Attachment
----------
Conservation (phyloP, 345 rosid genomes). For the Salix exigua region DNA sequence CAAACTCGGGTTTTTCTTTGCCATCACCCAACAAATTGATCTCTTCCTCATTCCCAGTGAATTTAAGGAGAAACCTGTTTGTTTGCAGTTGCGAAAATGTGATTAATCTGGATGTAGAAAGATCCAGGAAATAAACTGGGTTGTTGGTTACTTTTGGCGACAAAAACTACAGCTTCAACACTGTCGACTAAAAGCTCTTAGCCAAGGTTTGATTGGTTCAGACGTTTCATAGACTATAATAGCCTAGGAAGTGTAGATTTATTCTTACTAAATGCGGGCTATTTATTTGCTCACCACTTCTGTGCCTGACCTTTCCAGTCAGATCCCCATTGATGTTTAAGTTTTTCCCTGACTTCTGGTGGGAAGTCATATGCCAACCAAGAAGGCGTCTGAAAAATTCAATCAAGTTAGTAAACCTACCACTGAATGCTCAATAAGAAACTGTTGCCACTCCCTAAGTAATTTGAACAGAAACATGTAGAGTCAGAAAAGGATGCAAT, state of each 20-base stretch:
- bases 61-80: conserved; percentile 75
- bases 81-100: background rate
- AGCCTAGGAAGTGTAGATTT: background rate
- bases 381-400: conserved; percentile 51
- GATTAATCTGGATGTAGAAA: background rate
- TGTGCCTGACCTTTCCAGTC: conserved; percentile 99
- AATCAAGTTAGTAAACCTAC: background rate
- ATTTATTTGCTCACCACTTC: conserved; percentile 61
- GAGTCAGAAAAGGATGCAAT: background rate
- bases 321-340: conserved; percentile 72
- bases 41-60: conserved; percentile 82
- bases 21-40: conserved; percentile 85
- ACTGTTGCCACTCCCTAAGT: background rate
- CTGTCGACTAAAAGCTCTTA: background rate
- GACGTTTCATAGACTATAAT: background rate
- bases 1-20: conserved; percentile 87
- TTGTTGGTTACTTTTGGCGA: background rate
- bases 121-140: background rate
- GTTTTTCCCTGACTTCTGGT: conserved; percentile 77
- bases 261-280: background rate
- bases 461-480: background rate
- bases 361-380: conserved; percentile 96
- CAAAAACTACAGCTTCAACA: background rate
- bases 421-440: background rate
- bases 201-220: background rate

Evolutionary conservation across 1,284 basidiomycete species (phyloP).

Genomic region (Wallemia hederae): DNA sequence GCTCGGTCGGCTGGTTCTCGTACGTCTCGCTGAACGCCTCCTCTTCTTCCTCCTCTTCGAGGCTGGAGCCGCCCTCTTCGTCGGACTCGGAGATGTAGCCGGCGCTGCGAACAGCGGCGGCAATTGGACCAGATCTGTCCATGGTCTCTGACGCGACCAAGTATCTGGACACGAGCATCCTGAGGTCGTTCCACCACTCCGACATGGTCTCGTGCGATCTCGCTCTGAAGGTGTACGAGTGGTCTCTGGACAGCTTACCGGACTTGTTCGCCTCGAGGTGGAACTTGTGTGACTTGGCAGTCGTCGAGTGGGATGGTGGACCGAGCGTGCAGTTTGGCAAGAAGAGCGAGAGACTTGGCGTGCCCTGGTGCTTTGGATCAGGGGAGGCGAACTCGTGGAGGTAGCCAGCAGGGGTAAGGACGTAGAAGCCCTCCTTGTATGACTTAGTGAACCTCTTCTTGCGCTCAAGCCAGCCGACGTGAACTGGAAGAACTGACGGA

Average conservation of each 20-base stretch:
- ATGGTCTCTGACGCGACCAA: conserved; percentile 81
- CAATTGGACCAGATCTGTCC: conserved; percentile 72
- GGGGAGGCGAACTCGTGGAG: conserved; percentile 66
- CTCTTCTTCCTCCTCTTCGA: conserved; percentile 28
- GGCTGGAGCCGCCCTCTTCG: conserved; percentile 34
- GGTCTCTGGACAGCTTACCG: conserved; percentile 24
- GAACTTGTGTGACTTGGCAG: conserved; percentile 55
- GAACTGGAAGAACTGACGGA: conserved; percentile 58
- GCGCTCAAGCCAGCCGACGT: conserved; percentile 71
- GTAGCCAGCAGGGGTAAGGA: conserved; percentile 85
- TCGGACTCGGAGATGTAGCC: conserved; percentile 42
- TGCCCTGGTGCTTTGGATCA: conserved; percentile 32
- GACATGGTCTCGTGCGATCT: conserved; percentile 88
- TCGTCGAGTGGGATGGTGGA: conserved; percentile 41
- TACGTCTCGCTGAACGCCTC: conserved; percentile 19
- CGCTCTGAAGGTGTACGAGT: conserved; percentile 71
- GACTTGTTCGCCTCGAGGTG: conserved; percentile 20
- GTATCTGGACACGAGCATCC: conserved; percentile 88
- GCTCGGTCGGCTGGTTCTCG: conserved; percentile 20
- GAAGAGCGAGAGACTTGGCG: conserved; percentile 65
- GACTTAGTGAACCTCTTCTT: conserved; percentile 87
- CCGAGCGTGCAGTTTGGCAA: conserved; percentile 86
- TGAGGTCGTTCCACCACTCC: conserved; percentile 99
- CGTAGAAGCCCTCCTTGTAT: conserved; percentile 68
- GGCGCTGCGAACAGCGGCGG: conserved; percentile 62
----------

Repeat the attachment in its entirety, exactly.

Conservation (phyloP, 345 rosid genomes). For the Salix exigua region DNA sequence CAAACTCGGGTTTTTCTTTGCCATCACCCAACAAATTGATCTCTTCCTCATTCCCAGTGAATTTAAGGAGAAACCTGTTTGTTTGCAGTTGCGAAAATGTGATTAATCTGGATGTAGAAAGATCCAGGAAATAAACTGGGTTGTTGGTTACTTTTGGCGACAAAAACTACAGCTTCAACACTGTCGACTAAAAGCTCTTAGCCAAGGTTTGATTGGTTCAGACGTTTCATAGACTATAATAGCCTAGGAAGTGTAGATTTATTCTTACTAAATGCGGGCTATTTATTTGCTCACCACTTCTGTGCCTGACCTTTCCAGTCAGATCCCCATTGATGTTTAAGTTTTTCCCTGACTTCTGGTGGGAAGTCATATGCCAACCAAGAAGGCGTCTGAAAAATTCAATCAAGTTAGTAAACCTACCACTGAATGCTCAATAAGAAACTGTTGCCACTCCCTAAGTAATTTGAACAGAAACATGTAGAGTCAGAAAAGGATGCAAT, state of each 20-base stretch:
- bases 61-80: conserved; percentile 75
- bases 81-100: background rate
- AGCCTAGGAAGTGTAGATTT: background rate
- bases 381-400: conserved; percentile 51
- GATTAATCTGGATGTAGAAA: background rate
- TGTGCCTGACCTTTCCAGTC: conserved; percentile 99
- AATCAAGTTAGTAAACCTAC: background rate
- ATTTATTTGCTCACCACTTC: conserved; percentile 61
- GAGTCAGAAAAGGATGCAAT: background rate
- bases 321-340: conserved; percentile 72
- bases 41-60: conserved; percentile 82
- bases 21-40: conserved; percentile 85
- ACTGTTGCCACTCCCTAAGT: background rate
- CTGTCGACTAAAAGCTCTTA: background rate
- GACGTTTCATAGACTATAAT: background rate
- bases 1-20: conserved; percentile 87
- TTGTTGGTTACTTTTGGCGA: background rate
- bases 121-140: background rate
- GTTTTTCCCTGACTTCTGGT: conserved; percentile 77
- bases 261-280: background rate
- bases 461-480: background rate
- bases 361-380: conserved; percentile 96
- CAAAAACTACAGCTTCAACA: background rate
- bases 421-440: background rate
- bases 201-220: background rate

Evolutionary conservation across 1,284 basidiomycete species (phyloP).

Genomic region (Wallemia hederae): DNA sequence GCTCGGTCGGCTGGTTCTCGTACGTCTCGCTGAACGCCTCCTCTTCTTCCTCCTCTTCGAGGCTGGAGCCGCCCTCTTCGTCGGACTCGGAGATGTAGCCGGCGCTGCGAACAGCGGCGGCAATTGGACCAGATCTGTCCATGGTCTCTGACGCGACCAAGTATCTGGACACGAGCATCCTGAGGTCGTTCCACCACTCCGACATGGTCTCGTGCGATCTCGCTCTGAAGGTGTACGAGTGGTCTCTGGACAGCTTACCGGACTTGTTCGCCTCGAGGTGGAACTTGTGTGACTTGGCAGTCGTCGAGTGGGATGGTGGACCGAGCGTGCAGTTTGGCAAGAAGAGCGAGAGACTTGGCGTGCCCTGGTGCTTTGGATCAGGGGAGGCGAACTCGTGGAGGTAGCCAGCAGGGGTAAGGACGTAGAAGCCCTCCTTGTATGACTTAGTGAACCTCTTCTTGCGCTCAAGCCAGCCGACGTGAACTGGAAGAACTGACGGA

Average conservation of each 20-base stretch:
- ATGGTCTCTGACGCGACCAA: conserved; percentile 81
- CAATTGGACCAGATCTGTCC: conserved; percentile 72
- GGGGAGGCGAACTCGTGGAG: conserved; percentile 66
- CTCTTCTTCCTCCTCTTCGA: conserved; percentile 28
- GGCTGGAGCCGCCCTCTTCG: conserved; percentile 34
- GGTCTCTGGACAGCTTACCG: conserved; percentile 24
- GAACTTGTGTGACTTGGCAG: conserved; percentile 55
- GAACTGGAAGAACTGACGGA: conserved; percentile 58
- GCGCTCAAGCCAGCCGACGT: conserved; percentile 71
- GTAGCCAGCAGGGGTAAGGA: conserved; percentile 85
- TCGGACTCGGAGATGTAGCC: conserved; percentile 42
- TGCCCTGGTGCTTTGGATCA: conserved; percentile 32
- GACATGGTCTCGTGCGATCT: conserved; percentile 88
- TCGTCGAGTGGGATGGTGGA: conserved; percentile 41
- TACGTCTCGCTGAACGCCTC: conserved; percentile 19
- CGCTCTGAAGGTGTACGAGT: conserved; percentile 71
- GACTTGTTCGCCTCGAGGTG: conserved; percentile 20
- GTATCTGGACACGAGCATCC: conserved; percentile 88
- GCTCGGTCGGCTGGTTCTCG: conserved; percentile 20
- GAAGAGCGAGAGACTTGGCG: conserved; percentile 65
- GACTTAGTGAACCTCTTCTT: conserved; percentile 87
- CCGAGCGTGCAGTTTGGCAA: conserved; percentile 86
- TGAGGTCGTTCCACCACTCC: conserved; percentile 99
- CGTAGAAGCCCTCCTTGTAT: conserved; percentile 68
- GGCGCTGCGAACAGCGGCGG: conserved; percentile 62